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The secret slang of Japanese cabbies

18 Comments
By Casey Baseel

Like many people who moved to Tokyo in their youth, most of the time I’ve spent in Japanese taxis has been directly preceded by heavy drinking. In the country’s urban centers, people primarily get around by train and subway. However, both of them stop running around midnight (for now?), at which time you can see a mass of people stumbling towards the station like Cinderella if she’d spent less time on the dance floor with the prince and more at the ball’s open bar. Once the trains stop, they don’t start again until about five in the morning, and since staying out all night drinking only seems like a good idea until your buzz wears off at around 2:30 a.m., if you missed the last train the only way you’re getting home is by taking a taxi.

Like taking a cab ride anywhere else in the world, the drivers use radios to communicate with the dispatcher and other cars in the fleet. I could never understand what Japanese taxi drivers were saying to each other, but the reason why isn’t because I was liquored up (OK, so it wasn’t only because I was liquored up). It turns out cab drivers in Japan have a whole set of jargon and code words that you won’t find in any textbooks.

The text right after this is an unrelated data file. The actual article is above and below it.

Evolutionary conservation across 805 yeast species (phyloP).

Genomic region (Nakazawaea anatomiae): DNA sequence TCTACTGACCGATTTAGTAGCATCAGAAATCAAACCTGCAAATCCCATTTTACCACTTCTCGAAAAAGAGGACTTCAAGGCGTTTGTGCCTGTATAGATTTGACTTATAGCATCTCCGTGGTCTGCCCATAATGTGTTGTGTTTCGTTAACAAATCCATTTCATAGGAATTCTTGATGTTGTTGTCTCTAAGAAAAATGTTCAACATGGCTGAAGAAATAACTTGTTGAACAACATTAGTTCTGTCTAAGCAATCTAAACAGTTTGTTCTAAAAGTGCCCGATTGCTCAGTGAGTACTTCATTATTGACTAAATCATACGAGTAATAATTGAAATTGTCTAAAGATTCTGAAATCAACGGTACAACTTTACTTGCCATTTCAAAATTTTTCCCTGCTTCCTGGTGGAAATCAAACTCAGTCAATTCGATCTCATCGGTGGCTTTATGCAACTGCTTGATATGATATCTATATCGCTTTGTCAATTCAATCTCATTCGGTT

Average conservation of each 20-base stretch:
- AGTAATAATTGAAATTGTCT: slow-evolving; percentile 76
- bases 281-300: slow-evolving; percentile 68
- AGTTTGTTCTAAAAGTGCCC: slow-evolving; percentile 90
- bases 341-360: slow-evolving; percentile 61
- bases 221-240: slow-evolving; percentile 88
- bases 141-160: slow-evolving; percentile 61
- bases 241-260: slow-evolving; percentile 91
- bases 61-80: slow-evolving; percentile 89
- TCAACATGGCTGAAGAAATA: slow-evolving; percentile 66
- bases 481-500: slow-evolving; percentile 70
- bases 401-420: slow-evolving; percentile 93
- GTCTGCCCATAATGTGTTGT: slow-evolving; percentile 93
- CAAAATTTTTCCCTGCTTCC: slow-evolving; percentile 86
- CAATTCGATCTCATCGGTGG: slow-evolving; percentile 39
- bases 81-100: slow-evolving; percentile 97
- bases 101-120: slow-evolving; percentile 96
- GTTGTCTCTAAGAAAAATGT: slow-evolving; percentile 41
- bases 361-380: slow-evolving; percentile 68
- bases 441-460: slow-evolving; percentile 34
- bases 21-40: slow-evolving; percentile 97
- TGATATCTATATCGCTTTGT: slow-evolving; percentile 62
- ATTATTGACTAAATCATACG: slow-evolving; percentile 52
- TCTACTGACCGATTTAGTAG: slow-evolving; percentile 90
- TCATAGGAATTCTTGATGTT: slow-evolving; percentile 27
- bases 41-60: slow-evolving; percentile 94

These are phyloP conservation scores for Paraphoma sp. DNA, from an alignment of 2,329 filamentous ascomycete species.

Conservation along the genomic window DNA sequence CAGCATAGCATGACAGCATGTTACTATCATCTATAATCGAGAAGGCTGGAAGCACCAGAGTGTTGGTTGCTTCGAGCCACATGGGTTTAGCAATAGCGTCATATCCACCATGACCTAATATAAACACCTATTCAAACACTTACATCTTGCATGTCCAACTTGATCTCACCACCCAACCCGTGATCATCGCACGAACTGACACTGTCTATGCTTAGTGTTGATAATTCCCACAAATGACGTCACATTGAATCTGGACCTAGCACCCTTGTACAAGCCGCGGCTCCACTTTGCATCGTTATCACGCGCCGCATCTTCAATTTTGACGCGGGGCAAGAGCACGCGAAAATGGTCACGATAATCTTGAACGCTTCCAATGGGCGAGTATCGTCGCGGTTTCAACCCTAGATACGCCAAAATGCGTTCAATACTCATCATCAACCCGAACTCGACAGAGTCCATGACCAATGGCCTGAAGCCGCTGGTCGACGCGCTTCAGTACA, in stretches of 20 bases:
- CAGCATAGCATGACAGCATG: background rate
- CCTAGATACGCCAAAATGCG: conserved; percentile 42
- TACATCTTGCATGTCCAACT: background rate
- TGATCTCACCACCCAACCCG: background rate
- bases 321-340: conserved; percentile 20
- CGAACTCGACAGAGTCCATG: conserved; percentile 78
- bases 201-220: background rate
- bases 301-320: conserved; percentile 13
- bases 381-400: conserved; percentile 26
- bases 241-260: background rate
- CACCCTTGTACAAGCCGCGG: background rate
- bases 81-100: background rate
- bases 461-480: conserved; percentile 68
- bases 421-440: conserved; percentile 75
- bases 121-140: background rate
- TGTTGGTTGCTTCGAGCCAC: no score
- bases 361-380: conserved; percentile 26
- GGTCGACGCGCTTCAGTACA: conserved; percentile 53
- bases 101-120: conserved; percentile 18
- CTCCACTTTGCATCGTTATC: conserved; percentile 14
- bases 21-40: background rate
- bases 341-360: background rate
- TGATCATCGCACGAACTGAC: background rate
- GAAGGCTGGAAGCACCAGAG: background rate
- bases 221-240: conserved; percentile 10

1. ao tan

Late at night, typically from 11 p.m. to 5 a.m., it’s standard practice for taxis in Japan to increase the fares they charge by about 20 percent. Taxi drivers, especially in Eastern Japan, use the phrase “ao-tan” to refer to this time period.

  1. koji chu/under construction

If a Japanese cabbie tells another, “There’s construction going on at the intersection three blocks ahead,” it’s a warning to watch out for a speed trap there. The phrase aka shingo or “red light” is used the same way.